TAYLORSVILLE, Utah (ABC 4 Utah) – Concerned parents are questioning their children’s safety, Wednesday, after their first-graders managed to walk all the way home during school recess.
"Somebody could've taken those kids, and we would've never seen them again," said Paul Kenner, whose wife found the three children.
Arcadia Elementary is about half a mile from the Kenners’ Taylorsville home.
"We actually called the school, telling them we had them in our care," explained Christina Hakala, another disgruntled parent.
The walk home took about ten minutes. The seven year-olds used 3600 West and crossed over a canal to get there.
"They could've drowned in the canal—They could've wanted to go swimming," said Hakala.
Granite School District officials say the principal followed protocol as soon as she heard what had happened.
"That information was relayed to the district office and an All-call was done," said Ben Horsley, Spokesman for Granite School District.
All-calls typically entail checking bathrooms, offices, computer labs, and other key rooms in the school. Teachers also do a head-count to figure out who has left. In this particular case, the school did not have the missing kids’ names by the time the first parent called in.
"The principal asked her on the phone about four times, ‘What are the names? I want the names…’" said Hakala.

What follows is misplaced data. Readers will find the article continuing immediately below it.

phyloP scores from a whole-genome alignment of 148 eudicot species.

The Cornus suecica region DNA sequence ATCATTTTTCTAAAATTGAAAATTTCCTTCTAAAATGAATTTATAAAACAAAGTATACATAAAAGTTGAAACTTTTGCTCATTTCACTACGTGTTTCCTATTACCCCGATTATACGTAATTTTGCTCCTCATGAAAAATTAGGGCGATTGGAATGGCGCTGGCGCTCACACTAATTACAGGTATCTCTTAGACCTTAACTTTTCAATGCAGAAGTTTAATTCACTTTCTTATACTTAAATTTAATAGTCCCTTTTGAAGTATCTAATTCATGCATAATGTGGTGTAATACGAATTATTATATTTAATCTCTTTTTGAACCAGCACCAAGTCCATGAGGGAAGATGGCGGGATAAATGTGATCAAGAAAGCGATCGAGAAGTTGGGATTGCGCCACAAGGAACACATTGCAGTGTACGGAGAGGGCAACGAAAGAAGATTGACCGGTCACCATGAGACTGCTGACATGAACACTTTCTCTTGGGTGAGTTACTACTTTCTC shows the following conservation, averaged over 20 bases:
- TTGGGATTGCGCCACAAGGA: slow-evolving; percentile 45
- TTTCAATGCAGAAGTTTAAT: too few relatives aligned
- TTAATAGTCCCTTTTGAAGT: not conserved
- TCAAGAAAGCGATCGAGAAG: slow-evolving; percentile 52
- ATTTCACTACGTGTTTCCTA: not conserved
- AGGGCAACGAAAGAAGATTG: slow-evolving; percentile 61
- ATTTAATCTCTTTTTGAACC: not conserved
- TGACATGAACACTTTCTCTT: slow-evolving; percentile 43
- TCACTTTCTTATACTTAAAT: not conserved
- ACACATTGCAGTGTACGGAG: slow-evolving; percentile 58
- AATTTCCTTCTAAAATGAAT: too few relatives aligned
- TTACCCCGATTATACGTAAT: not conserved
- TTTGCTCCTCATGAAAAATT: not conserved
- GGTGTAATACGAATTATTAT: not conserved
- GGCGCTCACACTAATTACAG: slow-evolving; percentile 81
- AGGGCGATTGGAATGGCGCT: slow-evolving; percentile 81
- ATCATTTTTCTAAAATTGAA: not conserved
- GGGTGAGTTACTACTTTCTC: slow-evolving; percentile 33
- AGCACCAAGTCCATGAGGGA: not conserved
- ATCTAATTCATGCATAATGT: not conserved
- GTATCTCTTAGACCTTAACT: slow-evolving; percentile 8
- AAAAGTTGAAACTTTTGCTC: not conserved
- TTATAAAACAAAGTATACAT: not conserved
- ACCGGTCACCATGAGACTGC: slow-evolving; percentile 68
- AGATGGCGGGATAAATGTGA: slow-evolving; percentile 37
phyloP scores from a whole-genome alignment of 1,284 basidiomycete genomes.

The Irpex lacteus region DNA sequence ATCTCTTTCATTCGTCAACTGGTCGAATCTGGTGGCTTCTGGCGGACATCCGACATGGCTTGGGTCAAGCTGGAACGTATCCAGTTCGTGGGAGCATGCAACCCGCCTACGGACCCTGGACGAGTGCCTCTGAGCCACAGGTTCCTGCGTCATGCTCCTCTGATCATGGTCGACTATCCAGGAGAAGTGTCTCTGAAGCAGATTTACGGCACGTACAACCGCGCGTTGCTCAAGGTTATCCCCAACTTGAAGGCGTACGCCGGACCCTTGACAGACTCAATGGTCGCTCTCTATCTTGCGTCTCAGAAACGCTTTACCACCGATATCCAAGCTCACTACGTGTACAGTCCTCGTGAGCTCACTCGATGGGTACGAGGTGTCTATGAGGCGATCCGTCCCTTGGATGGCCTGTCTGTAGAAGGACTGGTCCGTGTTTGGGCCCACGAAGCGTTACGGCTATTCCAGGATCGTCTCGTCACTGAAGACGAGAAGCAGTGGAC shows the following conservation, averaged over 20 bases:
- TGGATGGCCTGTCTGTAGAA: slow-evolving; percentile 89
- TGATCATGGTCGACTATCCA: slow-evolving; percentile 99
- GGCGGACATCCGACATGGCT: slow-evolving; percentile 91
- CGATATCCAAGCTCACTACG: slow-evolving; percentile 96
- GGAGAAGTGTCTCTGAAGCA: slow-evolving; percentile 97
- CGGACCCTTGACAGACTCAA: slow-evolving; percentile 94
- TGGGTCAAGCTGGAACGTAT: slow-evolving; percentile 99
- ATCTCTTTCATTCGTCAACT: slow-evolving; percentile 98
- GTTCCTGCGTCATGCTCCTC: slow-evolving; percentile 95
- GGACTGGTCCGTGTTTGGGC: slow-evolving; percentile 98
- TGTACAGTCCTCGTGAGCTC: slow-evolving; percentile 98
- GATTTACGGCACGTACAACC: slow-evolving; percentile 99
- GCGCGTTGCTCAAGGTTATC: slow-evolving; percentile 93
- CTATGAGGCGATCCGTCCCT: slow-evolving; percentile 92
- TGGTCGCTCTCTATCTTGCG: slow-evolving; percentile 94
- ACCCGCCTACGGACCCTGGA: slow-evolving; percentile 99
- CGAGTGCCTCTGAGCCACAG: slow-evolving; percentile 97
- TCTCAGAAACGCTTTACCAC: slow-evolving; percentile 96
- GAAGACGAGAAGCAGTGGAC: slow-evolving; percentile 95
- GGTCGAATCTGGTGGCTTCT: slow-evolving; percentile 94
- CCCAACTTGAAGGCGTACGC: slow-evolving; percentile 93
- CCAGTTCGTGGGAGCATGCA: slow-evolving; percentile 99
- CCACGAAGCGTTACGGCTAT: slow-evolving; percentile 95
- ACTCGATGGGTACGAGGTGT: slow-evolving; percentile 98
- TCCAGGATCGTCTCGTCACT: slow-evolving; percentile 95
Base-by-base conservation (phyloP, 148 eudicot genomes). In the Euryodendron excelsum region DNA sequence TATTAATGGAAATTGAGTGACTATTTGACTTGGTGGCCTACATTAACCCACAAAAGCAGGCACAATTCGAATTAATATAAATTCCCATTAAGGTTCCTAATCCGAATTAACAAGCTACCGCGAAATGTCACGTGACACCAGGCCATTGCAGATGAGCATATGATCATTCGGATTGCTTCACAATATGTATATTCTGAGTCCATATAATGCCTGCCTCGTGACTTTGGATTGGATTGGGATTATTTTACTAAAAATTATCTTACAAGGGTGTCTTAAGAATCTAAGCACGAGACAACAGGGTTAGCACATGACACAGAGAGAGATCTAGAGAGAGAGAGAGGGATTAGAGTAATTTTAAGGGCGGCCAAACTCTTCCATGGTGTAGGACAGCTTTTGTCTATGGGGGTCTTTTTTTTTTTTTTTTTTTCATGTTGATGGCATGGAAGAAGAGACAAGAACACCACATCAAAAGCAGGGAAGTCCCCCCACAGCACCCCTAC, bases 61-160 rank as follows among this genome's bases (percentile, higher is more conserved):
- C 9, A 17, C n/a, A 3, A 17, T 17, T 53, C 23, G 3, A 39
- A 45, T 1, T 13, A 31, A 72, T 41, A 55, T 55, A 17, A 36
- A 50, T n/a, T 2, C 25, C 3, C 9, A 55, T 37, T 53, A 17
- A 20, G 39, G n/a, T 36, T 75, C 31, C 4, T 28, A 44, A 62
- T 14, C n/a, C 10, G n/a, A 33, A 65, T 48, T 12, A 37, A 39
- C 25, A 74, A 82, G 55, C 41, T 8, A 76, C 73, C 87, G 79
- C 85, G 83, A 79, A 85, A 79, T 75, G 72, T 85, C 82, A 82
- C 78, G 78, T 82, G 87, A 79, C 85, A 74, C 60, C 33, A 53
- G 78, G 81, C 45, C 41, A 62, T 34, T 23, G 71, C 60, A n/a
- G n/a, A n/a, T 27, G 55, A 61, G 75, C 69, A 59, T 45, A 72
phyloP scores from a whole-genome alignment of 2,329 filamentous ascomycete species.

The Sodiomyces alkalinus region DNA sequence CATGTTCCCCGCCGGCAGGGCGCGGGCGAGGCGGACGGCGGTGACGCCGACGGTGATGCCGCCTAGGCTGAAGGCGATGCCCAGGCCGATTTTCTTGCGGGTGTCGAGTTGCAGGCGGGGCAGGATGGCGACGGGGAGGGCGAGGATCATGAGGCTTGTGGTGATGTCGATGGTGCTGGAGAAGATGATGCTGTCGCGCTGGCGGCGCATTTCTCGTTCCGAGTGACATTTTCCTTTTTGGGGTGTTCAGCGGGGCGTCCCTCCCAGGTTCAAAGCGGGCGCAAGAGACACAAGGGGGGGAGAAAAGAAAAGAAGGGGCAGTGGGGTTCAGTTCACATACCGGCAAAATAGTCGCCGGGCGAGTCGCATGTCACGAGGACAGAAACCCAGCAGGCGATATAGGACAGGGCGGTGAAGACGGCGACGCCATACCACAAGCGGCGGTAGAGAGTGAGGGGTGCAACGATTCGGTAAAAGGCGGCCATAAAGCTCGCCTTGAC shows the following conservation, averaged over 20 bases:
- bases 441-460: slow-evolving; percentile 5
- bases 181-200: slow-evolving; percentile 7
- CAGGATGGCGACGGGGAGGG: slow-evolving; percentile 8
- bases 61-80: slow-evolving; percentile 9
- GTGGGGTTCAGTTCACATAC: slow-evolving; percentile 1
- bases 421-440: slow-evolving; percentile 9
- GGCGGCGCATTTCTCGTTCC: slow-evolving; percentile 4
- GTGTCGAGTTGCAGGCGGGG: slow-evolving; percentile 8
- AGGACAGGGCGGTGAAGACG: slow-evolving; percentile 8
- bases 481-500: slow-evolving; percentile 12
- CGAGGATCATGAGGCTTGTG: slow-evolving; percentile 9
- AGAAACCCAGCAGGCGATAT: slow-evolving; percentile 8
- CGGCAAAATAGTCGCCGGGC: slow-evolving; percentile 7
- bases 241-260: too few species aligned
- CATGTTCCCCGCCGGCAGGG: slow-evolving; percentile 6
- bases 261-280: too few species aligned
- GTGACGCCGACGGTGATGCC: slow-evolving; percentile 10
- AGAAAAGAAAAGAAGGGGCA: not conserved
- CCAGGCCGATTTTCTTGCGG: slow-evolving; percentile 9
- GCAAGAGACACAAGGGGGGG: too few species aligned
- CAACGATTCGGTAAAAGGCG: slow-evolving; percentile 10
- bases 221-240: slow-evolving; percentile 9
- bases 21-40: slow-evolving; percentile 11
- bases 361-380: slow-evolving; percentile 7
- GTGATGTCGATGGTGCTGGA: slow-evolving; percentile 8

"There was probably a slight delay there because there wasn't a radio on-hand for that particular aide," said Horsley.
Horsley also says there comes a point when students should take responsibility and follow the rules.
“Certainly, if they're going to sneak around, there are going to be opportunities to do so. We can't prevent every single one of these circumstances," explained Horsley.
That may be because Utah schools just do not have the resources to do so.
"If you look at our administrative costs, we're the lowest in the nation. In Granite, in particular, we're $39 per student. The national average is over $200,” said Horsley.
Parents say one way or another, they need to see some change.
"We need to work together to correct this so it doesn't happen again," said Hakala.Ever since the incident, school officials have invested in more radios. They say the school recess aides will use them more effectively in the future.
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